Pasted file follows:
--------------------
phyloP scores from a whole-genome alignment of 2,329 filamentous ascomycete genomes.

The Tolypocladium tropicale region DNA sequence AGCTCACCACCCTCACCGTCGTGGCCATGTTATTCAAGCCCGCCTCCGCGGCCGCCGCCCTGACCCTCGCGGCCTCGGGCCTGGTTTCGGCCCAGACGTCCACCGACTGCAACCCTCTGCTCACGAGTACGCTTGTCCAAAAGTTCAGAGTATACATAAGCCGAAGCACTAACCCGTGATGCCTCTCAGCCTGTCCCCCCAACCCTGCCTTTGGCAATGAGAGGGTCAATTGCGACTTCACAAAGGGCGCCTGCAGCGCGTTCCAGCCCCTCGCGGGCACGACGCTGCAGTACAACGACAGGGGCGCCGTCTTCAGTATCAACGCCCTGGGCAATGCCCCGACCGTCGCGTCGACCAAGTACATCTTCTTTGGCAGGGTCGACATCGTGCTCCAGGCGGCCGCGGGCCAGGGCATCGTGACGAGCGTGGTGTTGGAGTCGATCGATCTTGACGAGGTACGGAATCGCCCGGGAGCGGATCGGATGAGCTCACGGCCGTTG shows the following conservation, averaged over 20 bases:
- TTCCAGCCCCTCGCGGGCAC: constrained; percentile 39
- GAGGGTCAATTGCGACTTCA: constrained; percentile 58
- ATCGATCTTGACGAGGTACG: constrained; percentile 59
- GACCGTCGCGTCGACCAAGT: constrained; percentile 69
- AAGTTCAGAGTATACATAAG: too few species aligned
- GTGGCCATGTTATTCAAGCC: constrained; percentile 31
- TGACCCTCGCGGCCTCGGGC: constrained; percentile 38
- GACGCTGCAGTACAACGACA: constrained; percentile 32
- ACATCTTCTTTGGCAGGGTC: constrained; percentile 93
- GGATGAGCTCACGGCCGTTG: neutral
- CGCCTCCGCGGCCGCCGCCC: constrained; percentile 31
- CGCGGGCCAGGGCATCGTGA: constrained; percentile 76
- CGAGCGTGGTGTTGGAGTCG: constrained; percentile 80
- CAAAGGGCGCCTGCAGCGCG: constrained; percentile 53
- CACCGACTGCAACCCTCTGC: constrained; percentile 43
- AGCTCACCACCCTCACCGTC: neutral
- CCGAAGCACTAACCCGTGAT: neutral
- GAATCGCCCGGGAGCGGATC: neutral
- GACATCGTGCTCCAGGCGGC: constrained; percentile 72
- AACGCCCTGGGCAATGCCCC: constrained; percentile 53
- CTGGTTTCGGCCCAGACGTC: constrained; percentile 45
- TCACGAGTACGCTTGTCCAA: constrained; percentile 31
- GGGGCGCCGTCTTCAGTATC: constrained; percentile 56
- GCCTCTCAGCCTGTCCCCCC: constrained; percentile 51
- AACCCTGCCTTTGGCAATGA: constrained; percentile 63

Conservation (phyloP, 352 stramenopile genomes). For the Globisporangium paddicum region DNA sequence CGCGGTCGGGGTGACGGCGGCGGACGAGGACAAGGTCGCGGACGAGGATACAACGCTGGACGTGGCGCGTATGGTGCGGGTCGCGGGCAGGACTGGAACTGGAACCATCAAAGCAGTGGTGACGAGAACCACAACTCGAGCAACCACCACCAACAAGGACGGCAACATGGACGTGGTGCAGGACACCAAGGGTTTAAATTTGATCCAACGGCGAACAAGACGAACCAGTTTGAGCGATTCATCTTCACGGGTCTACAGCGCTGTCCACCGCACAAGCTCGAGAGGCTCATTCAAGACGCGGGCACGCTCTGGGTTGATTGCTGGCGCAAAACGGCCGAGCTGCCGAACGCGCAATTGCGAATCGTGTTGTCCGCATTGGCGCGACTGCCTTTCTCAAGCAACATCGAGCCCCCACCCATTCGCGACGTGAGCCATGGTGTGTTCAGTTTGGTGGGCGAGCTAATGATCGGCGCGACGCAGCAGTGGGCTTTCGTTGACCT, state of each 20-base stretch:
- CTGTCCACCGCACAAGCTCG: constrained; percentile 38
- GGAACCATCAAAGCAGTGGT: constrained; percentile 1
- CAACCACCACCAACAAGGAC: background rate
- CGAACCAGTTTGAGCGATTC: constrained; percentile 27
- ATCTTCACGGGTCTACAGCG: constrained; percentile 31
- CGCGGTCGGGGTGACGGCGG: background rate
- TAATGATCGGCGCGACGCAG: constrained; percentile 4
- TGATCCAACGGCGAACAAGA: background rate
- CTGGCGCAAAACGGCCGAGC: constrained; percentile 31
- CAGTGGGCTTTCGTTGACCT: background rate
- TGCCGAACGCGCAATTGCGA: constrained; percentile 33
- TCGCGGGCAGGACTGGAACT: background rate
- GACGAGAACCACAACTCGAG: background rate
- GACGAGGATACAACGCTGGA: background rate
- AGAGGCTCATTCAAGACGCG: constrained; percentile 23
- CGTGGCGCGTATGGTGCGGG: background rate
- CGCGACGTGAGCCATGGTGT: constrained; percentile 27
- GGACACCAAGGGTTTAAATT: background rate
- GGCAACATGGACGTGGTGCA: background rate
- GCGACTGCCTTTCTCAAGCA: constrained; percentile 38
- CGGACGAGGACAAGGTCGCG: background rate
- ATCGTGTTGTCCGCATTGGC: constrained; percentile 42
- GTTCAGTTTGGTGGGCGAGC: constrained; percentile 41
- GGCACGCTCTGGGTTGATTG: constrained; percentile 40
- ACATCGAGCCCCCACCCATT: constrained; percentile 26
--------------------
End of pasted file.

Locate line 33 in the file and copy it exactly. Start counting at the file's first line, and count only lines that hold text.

- ATCTTCACGGGTCTACAGCG: constrained; percentile 31